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  • joshcarlegis55
    started a topic Anybody like ribs?

    Anybody like ribs?

    Since I'm getting rid of my Jeep I am going to have to have something to grind on for a while. I have started work on my trailer BBQ smoker and am going to post up like a build thread so here goes. If anyone has done this and has comments, pics or suggestions post em up.

    After I picked up my mammoth 250 gallon propane tank and slid it out of the bed of the truck doing even MORE damage to my tailgate than already is there the first order of business was to lop one cap off with the assistance of my wifes cocker spaniel.....I didnt realize tanks are THAT THICK!! Now so you all know, from what I hear, cutting propane tanks is dangerous and should only be performed by proffesionals... which I am not. This one has been sitting vented for 2 years and been filled and drained with water a couple times. I filled it up with water and made my initial cuts with the tank full, then drained it and finished cutting.


    Here is the pre cut marking for the smoke box.

    And today came home to make the cuts and 3 cutting wheels and 2 saw-zall blades later we have this.


    Next time Im just going to fill up the oxygen bottle in my garage and cut with fire.

    Now its off to get cardboard to make templates for the smoke box. I will basically seal the cooking area from the smoke box and cover the smoke box with metal. I will put vents and dampers to control the temperature and how much smoke flows from the box to the cooking area. I found a boat trailer today and will be modifying it to the smoker. I also am planning on a sink, propane burner or two, wood storage and cabinets on the trailer.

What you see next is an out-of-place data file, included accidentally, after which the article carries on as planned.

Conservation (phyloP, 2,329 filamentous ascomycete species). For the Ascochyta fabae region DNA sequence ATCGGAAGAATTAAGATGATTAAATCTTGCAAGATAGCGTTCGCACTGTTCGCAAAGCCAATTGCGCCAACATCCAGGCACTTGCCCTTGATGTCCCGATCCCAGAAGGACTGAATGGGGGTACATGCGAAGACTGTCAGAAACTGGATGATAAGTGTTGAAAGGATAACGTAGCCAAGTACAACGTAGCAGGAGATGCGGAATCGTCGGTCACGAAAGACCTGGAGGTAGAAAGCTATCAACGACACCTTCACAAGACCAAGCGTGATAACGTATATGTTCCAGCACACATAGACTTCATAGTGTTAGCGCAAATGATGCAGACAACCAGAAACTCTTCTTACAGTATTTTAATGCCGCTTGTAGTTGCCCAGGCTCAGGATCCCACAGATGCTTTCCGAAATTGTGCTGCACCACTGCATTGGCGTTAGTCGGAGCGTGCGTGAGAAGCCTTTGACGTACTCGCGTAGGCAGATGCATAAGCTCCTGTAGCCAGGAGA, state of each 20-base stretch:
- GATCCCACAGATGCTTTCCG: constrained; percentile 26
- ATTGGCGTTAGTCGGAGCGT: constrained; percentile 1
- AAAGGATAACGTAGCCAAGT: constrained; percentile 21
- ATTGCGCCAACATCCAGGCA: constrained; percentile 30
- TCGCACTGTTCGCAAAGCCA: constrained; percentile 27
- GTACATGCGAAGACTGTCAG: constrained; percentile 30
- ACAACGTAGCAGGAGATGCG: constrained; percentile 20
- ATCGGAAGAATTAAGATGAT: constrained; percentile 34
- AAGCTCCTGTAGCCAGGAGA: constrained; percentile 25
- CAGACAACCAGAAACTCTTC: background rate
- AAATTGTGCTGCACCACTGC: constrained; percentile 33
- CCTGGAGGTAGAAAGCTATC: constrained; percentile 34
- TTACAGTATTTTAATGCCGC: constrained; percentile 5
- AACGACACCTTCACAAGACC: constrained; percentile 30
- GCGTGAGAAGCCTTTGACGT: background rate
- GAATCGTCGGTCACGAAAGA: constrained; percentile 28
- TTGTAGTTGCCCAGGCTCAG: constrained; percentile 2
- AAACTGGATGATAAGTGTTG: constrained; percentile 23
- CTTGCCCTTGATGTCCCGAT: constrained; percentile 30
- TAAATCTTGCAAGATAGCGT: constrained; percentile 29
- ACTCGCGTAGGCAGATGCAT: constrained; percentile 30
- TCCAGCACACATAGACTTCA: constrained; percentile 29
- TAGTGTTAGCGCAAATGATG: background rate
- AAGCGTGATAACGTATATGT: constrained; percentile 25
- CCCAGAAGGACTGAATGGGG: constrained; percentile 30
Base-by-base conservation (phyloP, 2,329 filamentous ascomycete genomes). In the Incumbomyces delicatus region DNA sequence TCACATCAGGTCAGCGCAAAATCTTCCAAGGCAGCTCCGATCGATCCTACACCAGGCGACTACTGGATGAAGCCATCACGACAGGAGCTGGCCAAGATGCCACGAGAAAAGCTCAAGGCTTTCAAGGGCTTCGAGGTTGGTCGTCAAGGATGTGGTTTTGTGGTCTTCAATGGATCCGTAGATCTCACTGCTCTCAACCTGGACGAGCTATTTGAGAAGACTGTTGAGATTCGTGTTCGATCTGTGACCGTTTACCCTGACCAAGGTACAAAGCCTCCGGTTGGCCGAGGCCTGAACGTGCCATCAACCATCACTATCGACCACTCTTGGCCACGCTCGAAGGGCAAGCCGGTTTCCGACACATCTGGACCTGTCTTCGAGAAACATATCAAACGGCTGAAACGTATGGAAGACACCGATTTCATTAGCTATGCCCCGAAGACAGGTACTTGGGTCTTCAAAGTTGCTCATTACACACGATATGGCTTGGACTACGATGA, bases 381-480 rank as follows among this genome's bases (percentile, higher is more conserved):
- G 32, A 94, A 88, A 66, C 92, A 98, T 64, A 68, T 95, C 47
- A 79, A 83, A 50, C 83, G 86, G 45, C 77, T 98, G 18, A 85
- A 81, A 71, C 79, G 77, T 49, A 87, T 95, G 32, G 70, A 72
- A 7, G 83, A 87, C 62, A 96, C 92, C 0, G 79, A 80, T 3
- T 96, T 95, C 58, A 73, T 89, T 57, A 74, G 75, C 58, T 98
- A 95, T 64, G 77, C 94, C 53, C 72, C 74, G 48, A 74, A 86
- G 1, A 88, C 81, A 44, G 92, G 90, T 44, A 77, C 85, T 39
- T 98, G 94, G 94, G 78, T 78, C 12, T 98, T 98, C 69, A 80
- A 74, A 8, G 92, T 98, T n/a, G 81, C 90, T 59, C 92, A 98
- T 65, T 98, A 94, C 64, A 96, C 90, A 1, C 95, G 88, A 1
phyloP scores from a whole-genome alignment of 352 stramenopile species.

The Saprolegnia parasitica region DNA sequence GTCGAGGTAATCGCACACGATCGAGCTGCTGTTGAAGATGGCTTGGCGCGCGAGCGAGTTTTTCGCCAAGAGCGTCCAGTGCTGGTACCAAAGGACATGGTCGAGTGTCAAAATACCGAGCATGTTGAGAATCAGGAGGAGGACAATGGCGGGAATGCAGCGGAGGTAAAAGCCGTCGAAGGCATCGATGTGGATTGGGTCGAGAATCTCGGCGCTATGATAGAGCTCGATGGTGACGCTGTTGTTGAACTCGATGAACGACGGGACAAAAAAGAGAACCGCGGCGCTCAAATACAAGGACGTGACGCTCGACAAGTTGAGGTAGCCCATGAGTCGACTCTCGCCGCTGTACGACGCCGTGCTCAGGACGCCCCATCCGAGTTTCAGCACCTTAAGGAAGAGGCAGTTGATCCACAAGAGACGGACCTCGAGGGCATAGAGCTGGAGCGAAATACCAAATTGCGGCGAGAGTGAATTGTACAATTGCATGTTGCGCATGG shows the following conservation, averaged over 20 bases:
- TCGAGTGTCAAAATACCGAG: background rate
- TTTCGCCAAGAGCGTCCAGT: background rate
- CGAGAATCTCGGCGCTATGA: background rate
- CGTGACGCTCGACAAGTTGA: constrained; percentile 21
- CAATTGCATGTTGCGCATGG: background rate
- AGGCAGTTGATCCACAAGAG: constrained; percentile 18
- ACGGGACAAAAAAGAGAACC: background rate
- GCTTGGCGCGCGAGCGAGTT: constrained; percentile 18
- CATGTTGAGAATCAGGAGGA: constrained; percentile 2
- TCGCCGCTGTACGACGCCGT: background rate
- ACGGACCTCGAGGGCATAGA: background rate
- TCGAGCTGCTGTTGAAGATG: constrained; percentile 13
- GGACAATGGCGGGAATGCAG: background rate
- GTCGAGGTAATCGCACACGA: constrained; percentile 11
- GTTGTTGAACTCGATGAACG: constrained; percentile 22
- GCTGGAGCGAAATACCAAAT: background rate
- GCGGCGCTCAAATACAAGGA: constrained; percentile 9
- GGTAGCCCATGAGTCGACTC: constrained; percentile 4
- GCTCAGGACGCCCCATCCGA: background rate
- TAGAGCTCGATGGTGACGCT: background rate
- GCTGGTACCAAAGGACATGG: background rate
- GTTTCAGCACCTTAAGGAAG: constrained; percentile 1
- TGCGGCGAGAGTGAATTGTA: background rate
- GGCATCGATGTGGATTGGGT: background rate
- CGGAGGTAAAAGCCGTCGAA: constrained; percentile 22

Last edited by joshcarlegis55; 06-29-2009, 05:25 PM.

  • joshcarlegis55
    replied
    http://www.millerwelds.com/resources...d=1#post231452

    Trailer build......

    Leave a comment:


  • k.a.m.
    replied
    Josh, your cooker turned out awesome. I have been watching off and on and it looks like you have her dialed in just right. Nicely done.

    Leave a comment:


  • Hydro
    replied
    GREAT JOB Josh!! You da man enjoyed watching your build.

    Leave a comment:


  • Ranch Land Toys (RLT)
    replied
    Josh,
    Job well done and thanks for the picís!

    Leave a comment:


  • tom37
    replied
    I see beer, I see brisket, I see you got it going on man. Nice work Josh.

    Now if we all had (I-Phones), I'm sure there is an app. that would let us smell your brisket. There is a freaking app for everything else.

    Leave a comment:


  • joshcarlegis55
    replied
    SHE BE BROKEN IN!!! Started this morning at about 7. Had the ribs done by noon. Tried to keep around a 200-250 degree fire (except when I took my nap after physically exhausting myself yelling at the TV during the Texas game and let the fire die to about 125-150). Pulled the briskets off at about 7 pmand they were no where near done... stoked the fire up to about 300-350 and moved them closed to the box for about 1.5 hrs and they came out beautiful... cooked them 2 ways. First one I dry rubbed cooked on the open grate for about 5 hours then moved it in to a pan with a beer/worstechire mix in the bottom and mopped it wth a mop sauce. The second we put in a pan with beer based marinade over night. Wrapped in foil with marinade in the bottom and cooked it like that for 5 hours. Then moved it to the pan with marinade in bottom and mopped it. They both were GREAT! The one I cooked open had a great smokey taste and was a little bit tougher (which is exactly how I like my brisket) and the wrapped on was super juicy and tender. Thanks again for all you guys help and enjoy the pics....

    Hour #1

    Open smoked brisket

    covered brisket


    You can really see the texture and color difference in the two ways we cooked.
    Last edited by joshcarlegis55; 10-18-2009, 05:09 PM.

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  • tom37
    replied
    I think I would have to say that in welding terms a tuning plate in a smoker is just a heat sink of sorts.

    Alot of the fancy rigs have the fire on one end like the one Josh made. Then they have the smoke stack on the same end. They build a plate that is right above the fire box opening and runs to the opposite end of the cook area. This lets the smoke travel under the cook area displacing heat along the way. Then the smoke makes a u turn and travels back toward the fire box on top of the plate to the smoke stack. On these rigs all the drippings and grease can run to one spot and drain out a pipe or valve of sorts.